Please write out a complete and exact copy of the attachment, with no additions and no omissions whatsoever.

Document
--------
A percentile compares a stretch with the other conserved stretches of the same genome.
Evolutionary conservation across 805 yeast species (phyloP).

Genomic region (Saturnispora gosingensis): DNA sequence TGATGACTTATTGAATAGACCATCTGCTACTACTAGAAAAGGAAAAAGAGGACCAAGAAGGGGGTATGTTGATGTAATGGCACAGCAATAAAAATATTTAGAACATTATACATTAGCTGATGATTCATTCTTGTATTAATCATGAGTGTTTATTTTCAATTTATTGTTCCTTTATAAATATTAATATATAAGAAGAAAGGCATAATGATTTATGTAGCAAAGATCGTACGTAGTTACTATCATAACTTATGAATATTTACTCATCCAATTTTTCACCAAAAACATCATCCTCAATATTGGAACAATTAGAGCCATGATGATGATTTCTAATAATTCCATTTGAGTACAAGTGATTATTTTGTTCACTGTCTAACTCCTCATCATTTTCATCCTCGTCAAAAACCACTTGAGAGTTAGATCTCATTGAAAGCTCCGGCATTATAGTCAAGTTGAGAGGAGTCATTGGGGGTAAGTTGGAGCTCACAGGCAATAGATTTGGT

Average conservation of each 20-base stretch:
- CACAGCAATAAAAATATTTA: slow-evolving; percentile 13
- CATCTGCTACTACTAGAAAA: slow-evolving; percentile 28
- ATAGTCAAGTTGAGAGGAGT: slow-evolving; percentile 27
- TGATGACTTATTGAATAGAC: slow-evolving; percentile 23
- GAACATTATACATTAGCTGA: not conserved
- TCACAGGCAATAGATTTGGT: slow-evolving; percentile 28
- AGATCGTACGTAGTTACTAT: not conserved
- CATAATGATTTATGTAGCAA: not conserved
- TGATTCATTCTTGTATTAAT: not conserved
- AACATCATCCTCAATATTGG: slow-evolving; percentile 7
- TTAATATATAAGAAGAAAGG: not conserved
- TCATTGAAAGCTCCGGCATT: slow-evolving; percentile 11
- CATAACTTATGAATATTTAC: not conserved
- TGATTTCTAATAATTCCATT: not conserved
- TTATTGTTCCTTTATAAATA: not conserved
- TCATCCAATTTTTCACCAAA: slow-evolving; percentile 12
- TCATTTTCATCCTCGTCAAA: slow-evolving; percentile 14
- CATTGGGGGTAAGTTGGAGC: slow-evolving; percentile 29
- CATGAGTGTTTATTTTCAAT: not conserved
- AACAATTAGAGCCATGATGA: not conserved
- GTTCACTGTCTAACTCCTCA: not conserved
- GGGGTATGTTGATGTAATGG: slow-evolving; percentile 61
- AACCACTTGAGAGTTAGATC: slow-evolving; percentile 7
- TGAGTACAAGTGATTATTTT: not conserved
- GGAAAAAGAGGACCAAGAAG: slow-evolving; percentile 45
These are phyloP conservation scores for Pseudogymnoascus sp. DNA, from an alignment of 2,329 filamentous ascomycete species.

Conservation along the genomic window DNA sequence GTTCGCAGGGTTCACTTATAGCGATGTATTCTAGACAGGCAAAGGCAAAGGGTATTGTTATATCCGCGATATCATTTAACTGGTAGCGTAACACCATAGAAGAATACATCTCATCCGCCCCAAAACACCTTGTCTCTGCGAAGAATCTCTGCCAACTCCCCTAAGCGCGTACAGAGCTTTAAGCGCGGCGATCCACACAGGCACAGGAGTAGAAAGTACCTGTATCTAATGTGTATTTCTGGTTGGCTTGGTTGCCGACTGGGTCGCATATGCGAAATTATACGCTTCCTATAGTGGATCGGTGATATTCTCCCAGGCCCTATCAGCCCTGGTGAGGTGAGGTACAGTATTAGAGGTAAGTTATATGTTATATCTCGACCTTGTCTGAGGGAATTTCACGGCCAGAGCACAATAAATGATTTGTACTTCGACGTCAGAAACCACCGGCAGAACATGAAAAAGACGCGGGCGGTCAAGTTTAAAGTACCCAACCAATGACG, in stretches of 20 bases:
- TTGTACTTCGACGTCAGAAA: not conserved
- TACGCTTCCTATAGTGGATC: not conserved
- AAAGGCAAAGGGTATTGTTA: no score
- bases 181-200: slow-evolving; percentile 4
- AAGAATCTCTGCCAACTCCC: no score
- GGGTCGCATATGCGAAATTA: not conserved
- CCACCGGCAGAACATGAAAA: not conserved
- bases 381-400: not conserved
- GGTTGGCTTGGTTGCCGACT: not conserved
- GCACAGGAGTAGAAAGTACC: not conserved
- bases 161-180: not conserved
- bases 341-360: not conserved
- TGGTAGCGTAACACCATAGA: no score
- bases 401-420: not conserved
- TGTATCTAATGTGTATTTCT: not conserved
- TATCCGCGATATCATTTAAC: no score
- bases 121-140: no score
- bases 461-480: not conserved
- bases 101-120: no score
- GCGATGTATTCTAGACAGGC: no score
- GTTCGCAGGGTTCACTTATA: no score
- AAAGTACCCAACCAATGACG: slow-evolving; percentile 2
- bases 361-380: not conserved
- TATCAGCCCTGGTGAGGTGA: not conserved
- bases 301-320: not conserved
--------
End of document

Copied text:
A percentile compares a stretch with the other conserved stretches of the same genome.
Evolutionary conservation across 805 yeast species (phyloP).

Genomic region (Saturnispora gosingensis): DNA sequence TGATGACTTATTGAATAGACCATCTGCTACTACTAGAAAAGGAAAAAGAGGACCAAGAAGGGGGTATGTTGATGTAATGGCACAGCAATAAAAATATTTAGAACATTATACATTAGCTGATGATTCATTCTTGTATTAATCATGAGTGTTTATTTTCAATTTATTGTTCCTTTATAAATATTAATATATAAGAAGAAAGGCATAATGATTTATGTAGCAAAGATCGTACGTAGTTACTATCATAACTTATGAATATTTACTCATCCAATTTTTCACCAAAAACATCATCCTCAATATTGGAACAATTAGAGCCATGATGATGATTTCTAATAATTCCATTTGAGTACAAGTGATTATTTTGTTCACTGTCTAACTCCTCATCATTTTCATCCTCGTCAAAAACCACTTGAGAGTTAGATCTCATTGAAAGCTCCGGCATTATAGTCAAGTTGAGAGGAGTCATTGGGGGTAAGTTGGAGCTCACAGGCAATAGATTTGGT

Average conservation of each 20-base stretch:
- CACAGCAATAAAAATATTTA: slow-evolving; percentile 13
- CATCTGCTACTACTAGAAAA: slow-evolving; percentile 28
- ATAGTCAAGTTGAGAGGAGT: slow-evolving; percentile 27
- TGATGACTTATTGAATAGAC: slow-evolving; percentile 23
- GAACATTATACATTAGCTGA: not conserved
- TCACAGGCAATAGATTTGGT: slow-evolving; percentile 28
- AGATCGTACGTAGTTACTAT: not conserved
- CATAATGATTTATGTAGCAA: not conserved
- TGATTCATTCTTGTATTAAT: not conserved
- AACATCATCCTCAATATTGG: slow-evolving; percentile 7
- TTAATATATAAGAAGAAAGG: not conserved
- TCATTGAAAGCTCCGGCATT: slow-evolving; percentile 11
- CATAACTTATGAATATTTAC: not conserved
- TGATTTCTAATAATTCCATT: not conserved
- TTATTGTTCCTTTATAAATA: not conserved
- TCATCCAATTTTTCACCAAA: slow-evolving; percentile 12
- TCATTTTCATCCTCGTCAAA: slow-evolving; percentile 14
- CATTGGGGGTAAGTTGGAGC: slow-evolving; percentile 29
- CATGAGTGTTTATTTTCAAT: not conserved
- AACAATTAGAGCCATGATGA: not conserved
- GTTCACTGTCTAACTCCTCA: not conserved
- GGGGTATGTTGATGTAATGG: slow-evolving; percentile 61
- AACCACTTGAGAGTTAGATC: slow-evolving; percentile 7
- TGAGTACAAGTGATTATTTT: not conserved
- GGAAAAAGAGGACCAAGAAG: slow-evolving; percentile 45
These are phyloP conservation scores for Pseudogymnoascus sp. DNA, from an alignment of 2,329 filamentous ascomycete species.

Conservation along the genomic window DNA sequence GTTCGCAGGGTTCACTTATAGCGATGTATTCTAGACAGGCAAAGGCAAAGGGTATTGTTATATCCGCGATATCATTTAACTGGTAGCGTAACACCATAGAAGAATACATCTCATCCGCCCCAAAACACCTTGTCTCTGCGAAGAATCTCTGCCAACTCCCCTAAGCGCGTACAGAGCTTTAAGCGCGGCGATCCACACAGGCACAGGAGTAGAAAGTACCTGTATCTAATGTGTATTTCTGGTTGGCTTGGTTGCCGACTGGGTCGCATATGCGAAATTATACGCTTCCTATAGTGGATCGGTGATATTCTCCCAGGCCCTATCAGCCCTGGTGAGGTGAGGTACAGTATTAGAGGTAAGTTATATGTTATATCTCGACCTTGTCTGAGGGAATTTCACGGCCAGAGCACAATAAATGATTTGTACTTCGACGTCAGAAACCACCGGCAGAACATGAAAAAGACGCGGGCGGTCAAGTTTAAAGTACCCAACCAATGACG, in stretches of 20 bases:
- TTGTACTTCGACGTCAGAAA: not conserved
- TACGCTTCCTATAGTGGATC: not conserved
- AAAGGCAAAGGGTATTGTTA: no score
- bases 181-200: slow-evolving; percentile 4
- AAGAATCTCTGCCAACTCCC: no score
- GGGTCGCATATGCGAAATTA: not conserved
- CCACCGGCAGAACATGAAAA: not conserved
- bases 381-400: not conserved
- GGTTGGCTTGGTTGCCGACT: not conserved
- GCACAGGAGTAGAAAGTACC: not conserved
- bases 161-180: not conserved
- bases 341-360: not conserved
- TGGTAGCGTAACACCATAGA: no score
- bases 401-420: not conserved
- TGTATCTAATGTGTATTTCT: not conserved
- TATCCGCGATATCATTTAAC: no score
- bases 121-140: no score
- bases 461-480: not conserved
- bases 101-120: no score
- GCGATGTATTCTAGACAGGC: no score
- GTTCGCAGGGTTCACTTATA: no score
- AAAGTACCCAACCAATGACG: slow-evolving; percentile 2
- bases 361-380: not conserved
- TATCAGCCCTGGTGAGGTGA: not conserved
- bases 301-320: not conserved